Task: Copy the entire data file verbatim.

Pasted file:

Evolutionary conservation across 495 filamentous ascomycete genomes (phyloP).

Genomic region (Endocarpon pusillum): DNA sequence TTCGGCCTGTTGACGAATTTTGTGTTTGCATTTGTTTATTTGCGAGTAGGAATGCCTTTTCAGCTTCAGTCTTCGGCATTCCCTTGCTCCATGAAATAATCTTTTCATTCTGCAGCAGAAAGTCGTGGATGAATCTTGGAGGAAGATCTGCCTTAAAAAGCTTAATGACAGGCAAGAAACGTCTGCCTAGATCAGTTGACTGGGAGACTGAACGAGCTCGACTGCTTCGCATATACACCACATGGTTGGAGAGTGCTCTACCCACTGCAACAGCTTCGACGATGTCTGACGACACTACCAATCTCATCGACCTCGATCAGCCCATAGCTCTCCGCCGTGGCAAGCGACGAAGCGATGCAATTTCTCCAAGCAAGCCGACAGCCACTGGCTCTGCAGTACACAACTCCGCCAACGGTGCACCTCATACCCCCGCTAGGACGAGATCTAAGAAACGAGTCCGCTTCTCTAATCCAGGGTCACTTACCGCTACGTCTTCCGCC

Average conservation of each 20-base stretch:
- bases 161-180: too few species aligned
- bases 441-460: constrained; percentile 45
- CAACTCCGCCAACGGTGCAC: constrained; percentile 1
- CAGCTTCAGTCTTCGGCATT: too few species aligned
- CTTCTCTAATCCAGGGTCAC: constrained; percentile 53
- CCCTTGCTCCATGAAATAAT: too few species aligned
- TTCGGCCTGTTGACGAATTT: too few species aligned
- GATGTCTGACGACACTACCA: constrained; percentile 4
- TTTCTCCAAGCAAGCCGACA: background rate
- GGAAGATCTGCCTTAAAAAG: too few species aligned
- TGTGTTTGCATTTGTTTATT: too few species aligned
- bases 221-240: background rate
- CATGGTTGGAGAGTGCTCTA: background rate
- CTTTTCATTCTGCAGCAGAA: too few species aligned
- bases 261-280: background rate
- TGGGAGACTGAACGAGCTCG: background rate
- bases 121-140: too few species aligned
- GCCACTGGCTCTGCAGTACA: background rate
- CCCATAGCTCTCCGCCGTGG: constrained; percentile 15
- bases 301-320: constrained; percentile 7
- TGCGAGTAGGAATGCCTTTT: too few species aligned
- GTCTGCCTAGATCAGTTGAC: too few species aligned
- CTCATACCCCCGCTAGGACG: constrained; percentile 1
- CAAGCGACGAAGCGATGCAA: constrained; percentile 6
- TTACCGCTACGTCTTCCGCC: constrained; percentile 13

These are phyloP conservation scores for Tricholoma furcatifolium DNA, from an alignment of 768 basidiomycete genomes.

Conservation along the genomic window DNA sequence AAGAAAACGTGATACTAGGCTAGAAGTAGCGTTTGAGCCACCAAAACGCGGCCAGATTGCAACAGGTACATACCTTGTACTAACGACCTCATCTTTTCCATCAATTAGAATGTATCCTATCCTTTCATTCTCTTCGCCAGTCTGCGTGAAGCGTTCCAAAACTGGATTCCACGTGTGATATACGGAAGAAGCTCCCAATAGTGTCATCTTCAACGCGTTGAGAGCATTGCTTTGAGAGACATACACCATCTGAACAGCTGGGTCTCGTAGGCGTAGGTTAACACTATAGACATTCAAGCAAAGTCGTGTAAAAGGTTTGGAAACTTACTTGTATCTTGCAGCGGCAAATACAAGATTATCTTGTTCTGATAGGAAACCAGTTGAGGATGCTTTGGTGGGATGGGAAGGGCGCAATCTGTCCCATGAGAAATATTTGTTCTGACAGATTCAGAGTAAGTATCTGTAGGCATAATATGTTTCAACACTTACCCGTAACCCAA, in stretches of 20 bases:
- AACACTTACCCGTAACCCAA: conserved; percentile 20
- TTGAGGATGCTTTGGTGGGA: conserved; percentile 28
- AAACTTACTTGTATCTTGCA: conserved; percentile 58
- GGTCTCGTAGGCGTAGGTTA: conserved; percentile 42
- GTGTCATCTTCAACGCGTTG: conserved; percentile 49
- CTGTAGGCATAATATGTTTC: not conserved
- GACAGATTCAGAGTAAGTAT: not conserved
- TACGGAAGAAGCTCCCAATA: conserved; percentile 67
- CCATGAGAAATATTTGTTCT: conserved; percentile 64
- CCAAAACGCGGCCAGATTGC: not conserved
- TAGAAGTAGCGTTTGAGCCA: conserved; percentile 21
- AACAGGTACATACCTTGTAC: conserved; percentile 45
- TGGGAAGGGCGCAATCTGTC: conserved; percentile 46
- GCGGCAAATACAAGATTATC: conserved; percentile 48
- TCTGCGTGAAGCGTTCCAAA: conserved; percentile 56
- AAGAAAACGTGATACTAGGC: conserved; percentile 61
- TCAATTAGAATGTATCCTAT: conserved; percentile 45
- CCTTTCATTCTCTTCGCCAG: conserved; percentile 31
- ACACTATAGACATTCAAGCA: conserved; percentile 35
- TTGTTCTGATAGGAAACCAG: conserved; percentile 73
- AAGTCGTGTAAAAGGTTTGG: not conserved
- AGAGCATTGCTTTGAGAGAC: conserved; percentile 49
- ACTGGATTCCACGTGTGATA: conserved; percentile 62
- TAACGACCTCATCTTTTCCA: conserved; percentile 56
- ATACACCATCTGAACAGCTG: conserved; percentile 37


Evolutionary conservation across 495 filamentous ascomycete genomes (phyloP).

Genomic region (Endocarpon pusillum): DNA sequence TTCGGCCTGTTGACGAATTTTGTGTTTGCATTTGTTTATTTGCGAGTAGGAATGCCTTTTCAGCTTCAGTCTTCGGCATTCCCTTGCTCCATGAAATAATCTTTTCATTCTGCAGCAGAAAGTCGTGGATGAATCTTGGAGGAAGATCTGCCTTAAAAAGCTTAATGACAGGCAAGAAACGTCTGCCTAGATCAGTTGACTGGGAGACTGAACGAGCTCGACTGCTTCGCATATACACCACATGGTTGGAGAGTGCTCTACCCACTGCAACAGCTTCGACGATGTCTGACGACACTACCAATCTCATCGACCTCGATCAGCCCATAGCTCTCCGCCGTGGCAAGCGACGAAGCGATGCAATTTCTCCAAGCAAGCCGACAGCCACTGGCTCTGCAGTACACAACTCCGCCAACGGTGCACCTCATACCCCCGCTAGGACGAGATCTAAGAAACGAGTCCGCTTCTCTAATCCAGGGTCACTTACCGCTACGTCTTCCGCC

Average conservation of each 20-base stretch:
- bases 161-180: too few species aligned
- bases 441-460: constrained; percentile 45
- CAACTCCGCCAACGGTGCAC: constrained; percentile 1
- CAGCTTCAGTCTTCGGCATT: too few species aligned
- CTTCTCTAATCCAGGGTCAC: constrained; percentile 53
- CCCTTGCTCCATGAAATAAT: too few species aligned
- TTCGGCCTGTTGACGAATTT: too few species aligned
- GATGTCTGACGACACTACCA: constrained; percentile 4
- TTTCTCCAAGCAAGCCGACA: background rate
- GGAAGATCTGCCTTAAAAAG: too few species aligned
- TGTGTTTGCATTTGTTTATT: too few species aligned
- bases 221-240: background rate
- CATGGTTGGAGAGTGCTCTA: background rate
- CTTTTCATTCTGCAGCAGAA: too few species aligned
- bases 261-280: background rate
- TGGGAGACTGAACGAGCTCG: background rate
- bases 121-140: too few species aligned
- GCCACTGGCTCTGCAGTACA: background rate
- CCCATAGCTCTCCGCCGTGG: constrained; percentile 15
- bases 301-320: constrained; percentile 7
- TGCGAGTAGGAATGCCTTTT: too few species aligned
- GTCTGCCTAGATCAGTTGAC: too few species aligned
- CTCATACCCCCGCTAGGACG: constrained; percentile 1
- CAAGCGACGAAGCGATGCAA: constrained; percentile 6
- TTACCGCTACGTCTTCCGCC: constrained; percentile 13

These are phyloP conservation scores for Tricholoma furcatifolium DNA, from an alignment of 768 basidiomycete genomes.

Conservation along the genomic window DNA sequence AAGAAAACGTGATACTAGGCTAGAAGTAGCGTTTGAGCCACCAAAACGCGGCCAGATTGCAACAGGTACATACCTTGTACTAACGACCTCATCTTTTCCATCAATTAGAATGTATCCTATCCTTTCATTCTCTTCGCCAGTCTGCGTGAAGCGTTCCAAAACTGGATTCCACGTGTGATATACGGAAGAAGCTCCCAATAGTGTCATCTTCAACGCGTTGAGAGCATTGCTTTGAGAGACATACACCATCTGAACAGCTGGGTCTCGTAGGCGTAGGTTAACACTATAGACATTCAAGCAAAGTCGTGTAAAAGGTTTGGAAACTTACTTGTATCTTGCAGCGGCAAATACAAGATTATCTTGTTCTGATAGGAAACCAGTTGAGGATGCTTTGGTGGGATGGGAAGGGCGCAATCTGTCCCATGAGAAATATTTGTTCTGACAGATTCAGAGTAAGTATCTGTAGGCATAATATGTTTCAACACTTACCCGTAACCCAA, in stretches of 20 bases:
- AACACTTACCCGTAACCCAA: conserved; percentile 20
- TTGAGGATGCTTTGGTGGGA: conserved; percentile 28
- AAACTTACTTGTATCTTGCA: conserved; percentile 58
- GGTCTCGTAGGCGTAGGTTA: conserved; percentile 42
- GTGTCATCTTCAACGCGTTG: conserved; percentile 49
- CTGTAGGCATAATATGTTTC: not conserved
- GACAGATTCAGAGTAAGTAT: not conserved
- TACGGAAGAAGCTCCCAATA: conserved; percentile 67
- CCATGAGAAATATTTGTTCT: conserved; percentile 64
- CCAAAACGCGGCCAGATTGC: not conserved
- TAGAAGTAGCGTTTGAGCCA: conserved; percentile 21
- AACAGGTACATACCTTGTAC: conserved; percentile 45
- TGGGAAGGGCGCAATCTGTC: conserved; percentile 46
- GCGGCAAATACAAGATTATC: conserved; percentile 48
- TCTGCGTGAAGCGTTCCAAA: conserved; percentile 56
- AAGAAAACGTGATACTAGGC: conserved; percentile 61
- TCAATTAGAATGTATCCTAT: conserved; percentile 45
- CCTTTCATTCTCTTCGCCAG: conserved; percentile 31
- ACACTATAGACATTCAAGCA: conserved; percentile 35
- TTGTTCTGATAGGAAACCAG: conserved; percentile 73
- AAGTCGTGTAAAAGGTTTGG: not conserved
- AGAGCATTGCTTTGAGAGAC: conserved; percentile 49
- ACTGGATTCCACGTGTGATA: conserved; percentile 62
- TAACGACCTCATCTTTTCCA: conserved; percentile 56
- ATACACCATCTGAACAGCTG: conserved; percentile 37